Eden's Crush #MusicMonday

Monday, April 28, 2014

If you've ever heard of Eden's Crush, you might be thinking "why in the world is she listening to them?" Because no one's talked about Eden's Crush since, like, 2002. Eden's Crush was the first group to materialize from the WB show "Popstars," and they had one hit before they disbanded and Nicole Scherzinger moved on to bigger and better things.

For a reason mostly unknown to me, one of their lesser known songs (okay, honestly, I remember/know only two of their songs) came into my head the other day. I've been thinking about songs that were popular when I was an upperclassman in high school lately, and Eden's Crush's song "Love This Way" (their second and mostly ignored single -- I don't even think a music video was ever made) was the only song I really ever liked from the group. Their debut single fared a lot better, but I never liked it very much. It reminded me, for some reason, of equally fabricated group O-Town's debut single "Liquid Dreams," except a ton better produced and interesting.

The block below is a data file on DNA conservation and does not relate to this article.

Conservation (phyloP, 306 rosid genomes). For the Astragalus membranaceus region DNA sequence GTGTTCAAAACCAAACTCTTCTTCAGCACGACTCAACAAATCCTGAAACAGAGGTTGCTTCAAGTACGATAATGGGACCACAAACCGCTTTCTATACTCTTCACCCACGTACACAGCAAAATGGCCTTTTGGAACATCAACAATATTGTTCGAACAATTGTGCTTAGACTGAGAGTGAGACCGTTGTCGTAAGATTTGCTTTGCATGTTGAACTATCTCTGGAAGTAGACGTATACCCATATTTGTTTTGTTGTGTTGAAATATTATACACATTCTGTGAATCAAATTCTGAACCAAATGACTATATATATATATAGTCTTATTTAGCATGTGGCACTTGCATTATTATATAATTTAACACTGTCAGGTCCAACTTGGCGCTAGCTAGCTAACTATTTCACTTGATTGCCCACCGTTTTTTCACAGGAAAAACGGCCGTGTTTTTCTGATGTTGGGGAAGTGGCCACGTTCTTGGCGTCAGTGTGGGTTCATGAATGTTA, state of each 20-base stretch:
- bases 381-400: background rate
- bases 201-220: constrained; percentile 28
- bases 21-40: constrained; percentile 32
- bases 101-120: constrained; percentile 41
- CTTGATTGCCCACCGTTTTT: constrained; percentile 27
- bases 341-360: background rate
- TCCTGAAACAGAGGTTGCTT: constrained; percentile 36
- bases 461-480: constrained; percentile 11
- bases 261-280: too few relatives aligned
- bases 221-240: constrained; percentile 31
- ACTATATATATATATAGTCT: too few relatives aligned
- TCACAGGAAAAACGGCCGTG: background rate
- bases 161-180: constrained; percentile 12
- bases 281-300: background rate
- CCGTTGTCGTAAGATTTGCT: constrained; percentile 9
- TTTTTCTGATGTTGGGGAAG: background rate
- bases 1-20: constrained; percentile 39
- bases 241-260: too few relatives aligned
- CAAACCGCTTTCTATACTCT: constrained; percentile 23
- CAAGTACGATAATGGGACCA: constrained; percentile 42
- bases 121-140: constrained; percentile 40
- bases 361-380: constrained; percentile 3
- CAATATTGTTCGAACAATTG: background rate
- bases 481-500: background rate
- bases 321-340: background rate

I wonder if uber sappy, sweet songs like "Love This Way" are okay with today's teenagers like it was okay-ish to us back then. Okay to listen to in the secret of one's bedroom while doing math homework. Especially since the members of Eden's Crush were well into their twenties -- you don't hear the Selenas and Mileys of today singing about wishing they were Juliet. But then again, maybe that's what the Taylors of today are for.

What I find particularly curious about Eden's Crush is how similar their voices sound, at least on this song. "Popstars" was the WB's answer to MTV's "Making The Band," and frankly, I'm not surprised Eden's Crush didn't last longer (though they disbanded due to the dissolution of their record company).
What I am surprised about is that few of the groups that have come from these shows lasted much longer than their respective shows while those who come from competition shows like "American Idol" and "The X Factor" have seemed to do better. I guess we really don't want to see all the sweat and blood that goes into pop music ... and instead file it away with all the pop music magic of the late '90s and early '00s.



Photo: L. Cohen / WireImage, via Us Weekly

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